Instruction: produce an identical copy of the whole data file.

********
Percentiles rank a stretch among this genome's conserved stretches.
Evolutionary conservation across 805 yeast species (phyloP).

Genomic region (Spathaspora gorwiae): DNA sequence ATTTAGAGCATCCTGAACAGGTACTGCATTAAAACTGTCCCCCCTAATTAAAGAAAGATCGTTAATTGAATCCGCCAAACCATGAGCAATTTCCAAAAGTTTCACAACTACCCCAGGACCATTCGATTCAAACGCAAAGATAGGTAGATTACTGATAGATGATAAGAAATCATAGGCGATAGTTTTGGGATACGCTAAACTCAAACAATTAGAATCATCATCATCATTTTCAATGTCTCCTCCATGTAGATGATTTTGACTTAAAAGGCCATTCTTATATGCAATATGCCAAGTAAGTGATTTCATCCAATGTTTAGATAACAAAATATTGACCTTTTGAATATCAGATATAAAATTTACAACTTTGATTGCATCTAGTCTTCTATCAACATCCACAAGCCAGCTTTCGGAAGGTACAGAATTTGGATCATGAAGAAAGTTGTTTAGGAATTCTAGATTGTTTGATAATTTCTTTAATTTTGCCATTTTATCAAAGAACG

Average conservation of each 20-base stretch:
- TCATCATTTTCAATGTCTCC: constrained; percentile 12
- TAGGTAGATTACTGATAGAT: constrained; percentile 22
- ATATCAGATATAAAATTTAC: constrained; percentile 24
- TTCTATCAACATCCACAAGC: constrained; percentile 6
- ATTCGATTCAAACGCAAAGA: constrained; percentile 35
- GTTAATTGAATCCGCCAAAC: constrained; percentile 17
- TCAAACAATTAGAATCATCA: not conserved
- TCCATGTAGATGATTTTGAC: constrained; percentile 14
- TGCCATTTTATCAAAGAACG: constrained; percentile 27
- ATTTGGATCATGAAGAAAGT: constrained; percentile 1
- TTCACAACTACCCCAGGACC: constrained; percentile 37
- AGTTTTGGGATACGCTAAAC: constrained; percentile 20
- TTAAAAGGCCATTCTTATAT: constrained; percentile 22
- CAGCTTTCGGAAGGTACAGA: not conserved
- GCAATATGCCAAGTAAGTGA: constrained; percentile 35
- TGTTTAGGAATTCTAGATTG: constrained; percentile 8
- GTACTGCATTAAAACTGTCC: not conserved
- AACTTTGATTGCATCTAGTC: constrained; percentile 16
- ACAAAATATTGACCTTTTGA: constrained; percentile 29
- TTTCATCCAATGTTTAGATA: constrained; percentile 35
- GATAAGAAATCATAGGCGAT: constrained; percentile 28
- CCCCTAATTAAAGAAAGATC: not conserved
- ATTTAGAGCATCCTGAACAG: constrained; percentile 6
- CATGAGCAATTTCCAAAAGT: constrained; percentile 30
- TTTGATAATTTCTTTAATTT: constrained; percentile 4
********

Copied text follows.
Percentiles rank a stretch among this genome's conserved stretches.
Evolutionary conservation across 805 yeast species (phyloP).

Genomic region (Spathaspora gorwiae): DNA sequence ATTTAGAGCATCCTGAACAGGTACTGCATTAAAACTGTCCCCCCTAATTAAAGAAAGATCGTTAATTGAATCCGCCAAACCATGAGCAATTTCCAAAAGTTTCACAACTACCCCAGGACCATTCGATTCAAACGCAAAGATAGGTAGATTACTGATAGATGATAAGAAATCATAGGCGATAGTTTTGGGATACGCTAAACTCAAACAATTAGAATCATCATCATCATTTTCAATGTCTCCTCCATGTAGATGATTTTGACTTAAAAGGCCATTCTTATATGCAATATGCCAAGTAAGTGATTTCATCCAATGTTTAGATAACAAAATATTGACCTTTTGAATATCAGATATAAAATTTACAACTTTGATTGCATCTAGTCTTCTATCAACATCCACAAGCCAGCTTTCGGAAGGTACAGAATTTGGATCATGAAGAAAGTTGTTTAGGAATTCTAGATTGTTTGATAATTTCTTTAATTTTGCCATTTTATCAAAGAACG

Average conservation of each 20-base stretch:
- TCATCATTTTCAATGTCTCC: constrained; percentile 12
- TAGGTAGATTACTGATAGAT: constrained; percentile 22
- ATATCAGATATAAAATTTAC: constrained; percentile 24
- TTCTATCAACATCCACAAGC: constrained; percentile 6
- ATTCGATTCAAACGCAAAGA: constrained; percentile 35
- GTTAATTGAATCCGCCAAAC: constrained; percentile 17
- TCAAACAATTAGAATCATCA: not conserved
- TCCATGTAGATGATTTTGAC: constrained; percentile 14
- TGCCATTTTATCAAAGAACG: constrained; percentile 27
- ATTTGGATCATGAAGAAAGT: constrained; percentile 1
- TTCACAACTACCCCAGGACC: constrained; percentile 37
- AGTTTTGGGATACGCTAAAC: constrained; percentile 20
- TTAAAAGGCCATTCTTATAT: constrained; percentile 22
- CAGCTTTCGGAAGGTACAGA: not conserved
- GCAATATGCCAAGTAAGTGA: constrained; percentile 35
- TGTTTAGGAATTCTAGATTG: constrained; percentile 8
- GTACTGCATTAAAACTGTCC: not conserved
- AACTTTGATTGCATCTAGTC: constrained; percentile 16
- ACAAAATATTGACCTTTTGA: constrained; percentile 29
- TTTCATCCAATGTTTAGATA: constrained; percentile 35
- GATAAGAAATCATAGGCGAT: constrained; percentile 28
- CCCCTAATTAAAGAAAGATC: not conserved
- ATTTAGAGCATCCTGAACAG: constrained; percentile 6
- CATGAGCAATTTCCAAAAGT: constrained; percentile 30
- TTTGATAATTTCTTTAATTT: constrained; percentile 4